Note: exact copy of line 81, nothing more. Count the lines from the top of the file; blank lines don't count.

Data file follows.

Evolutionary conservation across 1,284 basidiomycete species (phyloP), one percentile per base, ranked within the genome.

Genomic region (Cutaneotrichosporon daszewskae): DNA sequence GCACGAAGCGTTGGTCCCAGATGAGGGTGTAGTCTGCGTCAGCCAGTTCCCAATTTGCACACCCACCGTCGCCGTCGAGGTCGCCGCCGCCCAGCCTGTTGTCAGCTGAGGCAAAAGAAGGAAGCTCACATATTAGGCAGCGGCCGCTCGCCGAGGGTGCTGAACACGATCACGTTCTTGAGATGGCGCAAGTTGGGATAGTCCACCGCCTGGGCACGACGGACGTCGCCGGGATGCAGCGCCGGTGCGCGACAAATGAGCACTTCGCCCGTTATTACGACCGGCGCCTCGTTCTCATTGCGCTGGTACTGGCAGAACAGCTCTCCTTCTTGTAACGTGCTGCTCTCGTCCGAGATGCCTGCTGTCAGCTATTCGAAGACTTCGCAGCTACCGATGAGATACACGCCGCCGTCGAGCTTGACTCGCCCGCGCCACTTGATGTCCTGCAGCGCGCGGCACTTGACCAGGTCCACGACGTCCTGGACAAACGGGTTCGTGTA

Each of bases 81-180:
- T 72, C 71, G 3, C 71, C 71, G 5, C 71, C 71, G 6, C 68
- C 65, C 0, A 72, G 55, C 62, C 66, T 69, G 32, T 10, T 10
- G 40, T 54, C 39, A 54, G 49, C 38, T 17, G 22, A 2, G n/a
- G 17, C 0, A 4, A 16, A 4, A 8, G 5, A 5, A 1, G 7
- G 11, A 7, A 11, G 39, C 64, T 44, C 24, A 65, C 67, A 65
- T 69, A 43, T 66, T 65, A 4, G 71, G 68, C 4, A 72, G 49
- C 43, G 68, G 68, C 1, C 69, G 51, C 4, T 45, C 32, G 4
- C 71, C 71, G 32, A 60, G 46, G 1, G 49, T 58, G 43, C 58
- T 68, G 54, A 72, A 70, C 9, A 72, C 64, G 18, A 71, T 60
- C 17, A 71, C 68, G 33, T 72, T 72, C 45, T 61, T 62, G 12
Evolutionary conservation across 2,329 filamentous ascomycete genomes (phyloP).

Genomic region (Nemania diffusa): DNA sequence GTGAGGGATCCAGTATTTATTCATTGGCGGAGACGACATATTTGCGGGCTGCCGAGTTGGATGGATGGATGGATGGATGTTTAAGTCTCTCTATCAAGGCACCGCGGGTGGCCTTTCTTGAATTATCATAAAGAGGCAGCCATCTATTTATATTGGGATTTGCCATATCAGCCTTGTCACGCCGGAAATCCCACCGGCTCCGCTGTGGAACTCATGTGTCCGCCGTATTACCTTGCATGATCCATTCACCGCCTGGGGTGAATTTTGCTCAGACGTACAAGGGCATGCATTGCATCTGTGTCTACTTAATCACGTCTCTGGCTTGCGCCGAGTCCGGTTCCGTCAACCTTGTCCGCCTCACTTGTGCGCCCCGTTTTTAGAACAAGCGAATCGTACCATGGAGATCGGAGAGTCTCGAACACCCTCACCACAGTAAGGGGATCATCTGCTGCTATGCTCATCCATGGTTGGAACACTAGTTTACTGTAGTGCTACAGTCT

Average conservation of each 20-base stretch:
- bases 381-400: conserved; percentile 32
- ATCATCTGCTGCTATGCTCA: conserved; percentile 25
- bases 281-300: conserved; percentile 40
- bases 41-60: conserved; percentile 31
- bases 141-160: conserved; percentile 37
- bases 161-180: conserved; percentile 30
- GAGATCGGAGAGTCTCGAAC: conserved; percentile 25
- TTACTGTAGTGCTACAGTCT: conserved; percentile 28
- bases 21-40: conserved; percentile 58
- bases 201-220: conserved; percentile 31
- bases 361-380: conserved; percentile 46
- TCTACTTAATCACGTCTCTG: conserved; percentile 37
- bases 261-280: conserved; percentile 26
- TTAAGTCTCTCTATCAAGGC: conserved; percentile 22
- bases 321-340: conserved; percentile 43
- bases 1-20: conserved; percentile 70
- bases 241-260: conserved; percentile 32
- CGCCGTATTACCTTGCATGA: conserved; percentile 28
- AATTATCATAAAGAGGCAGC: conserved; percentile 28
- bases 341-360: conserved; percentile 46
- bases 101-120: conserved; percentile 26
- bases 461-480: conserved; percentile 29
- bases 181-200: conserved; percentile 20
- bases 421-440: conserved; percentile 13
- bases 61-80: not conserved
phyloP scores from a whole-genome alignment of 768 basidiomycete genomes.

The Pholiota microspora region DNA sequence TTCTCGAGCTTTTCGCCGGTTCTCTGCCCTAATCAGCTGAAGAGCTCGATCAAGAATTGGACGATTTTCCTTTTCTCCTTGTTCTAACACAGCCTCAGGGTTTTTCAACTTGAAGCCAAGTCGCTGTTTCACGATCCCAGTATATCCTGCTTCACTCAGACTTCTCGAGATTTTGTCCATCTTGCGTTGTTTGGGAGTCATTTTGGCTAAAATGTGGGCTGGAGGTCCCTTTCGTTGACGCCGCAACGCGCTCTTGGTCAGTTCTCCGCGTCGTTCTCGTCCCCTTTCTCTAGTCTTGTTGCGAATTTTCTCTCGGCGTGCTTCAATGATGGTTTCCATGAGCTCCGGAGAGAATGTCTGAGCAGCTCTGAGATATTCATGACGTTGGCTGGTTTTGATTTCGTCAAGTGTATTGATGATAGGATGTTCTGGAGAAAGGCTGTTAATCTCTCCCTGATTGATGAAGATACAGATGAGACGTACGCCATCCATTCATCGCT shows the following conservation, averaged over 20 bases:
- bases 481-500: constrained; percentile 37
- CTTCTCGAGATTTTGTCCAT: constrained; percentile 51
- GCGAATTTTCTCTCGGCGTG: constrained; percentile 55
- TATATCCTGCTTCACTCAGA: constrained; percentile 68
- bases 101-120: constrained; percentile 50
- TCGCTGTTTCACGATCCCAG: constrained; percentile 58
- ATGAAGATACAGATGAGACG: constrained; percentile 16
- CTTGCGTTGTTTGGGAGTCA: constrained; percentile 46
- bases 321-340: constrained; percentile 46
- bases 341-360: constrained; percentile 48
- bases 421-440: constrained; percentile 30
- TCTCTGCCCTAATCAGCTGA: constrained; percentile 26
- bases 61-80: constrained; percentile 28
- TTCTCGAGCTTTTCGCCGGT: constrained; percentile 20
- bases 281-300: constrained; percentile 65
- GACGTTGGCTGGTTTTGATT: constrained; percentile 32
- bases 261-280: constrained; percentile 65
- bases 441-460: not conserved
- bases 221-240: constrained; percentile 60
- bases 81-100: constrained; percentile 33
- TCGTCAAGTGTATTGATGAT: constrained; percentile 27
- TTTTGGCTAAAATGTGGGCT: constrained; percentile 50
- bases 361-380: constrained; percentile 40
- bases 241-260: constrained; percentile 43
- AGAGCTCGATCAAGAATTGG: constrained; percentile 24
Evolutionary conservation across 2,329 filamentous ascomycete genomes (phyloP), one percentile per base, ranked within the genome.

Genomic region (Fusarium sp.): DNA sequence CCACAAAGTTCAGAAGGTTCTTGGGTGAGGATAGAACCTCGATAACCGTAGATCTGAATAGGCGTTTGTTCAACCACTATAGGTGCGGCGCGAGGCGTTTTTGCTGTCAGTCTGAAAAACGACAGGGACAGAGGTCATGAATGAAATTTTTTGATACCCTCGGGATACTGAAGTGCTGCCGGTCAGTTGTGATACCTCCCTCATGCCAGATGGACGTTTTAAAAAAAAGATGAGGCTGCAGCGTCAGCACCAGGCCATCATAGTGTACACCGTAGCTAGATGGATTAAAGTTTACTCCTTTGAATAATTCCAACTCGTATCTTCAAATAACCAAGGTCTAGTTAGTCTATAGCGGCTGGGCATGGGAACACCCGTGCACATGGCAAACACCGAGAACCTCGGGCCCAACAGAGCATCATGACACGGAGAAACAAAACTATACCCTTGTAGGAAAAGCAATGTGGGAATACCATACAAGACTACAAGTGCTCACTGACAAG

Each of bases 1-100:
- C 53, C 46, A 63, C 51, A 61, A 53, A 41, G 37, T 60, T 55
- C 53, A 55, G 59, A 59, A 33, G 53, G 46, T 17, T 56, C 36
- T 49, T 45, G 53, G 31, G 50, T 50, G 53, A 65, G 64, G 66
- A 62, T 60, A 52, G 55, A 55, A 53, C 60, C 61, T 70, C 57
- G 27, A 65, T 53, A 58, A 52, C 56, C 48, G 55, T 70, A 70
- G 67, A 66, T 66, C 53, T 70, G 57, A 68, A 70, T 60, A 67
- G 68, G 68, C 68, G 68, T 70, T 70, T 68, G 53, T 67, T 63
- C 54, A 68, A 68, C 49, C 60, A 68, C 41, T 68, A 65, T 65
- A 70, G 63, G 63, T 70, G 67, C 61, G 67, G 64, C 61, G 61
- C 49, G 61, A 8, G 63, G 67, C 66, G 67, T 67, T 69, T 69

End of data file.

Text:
- C 49, G 61, A 8, G 63, G 67, C 66, G 67, T 67, T 69, T 69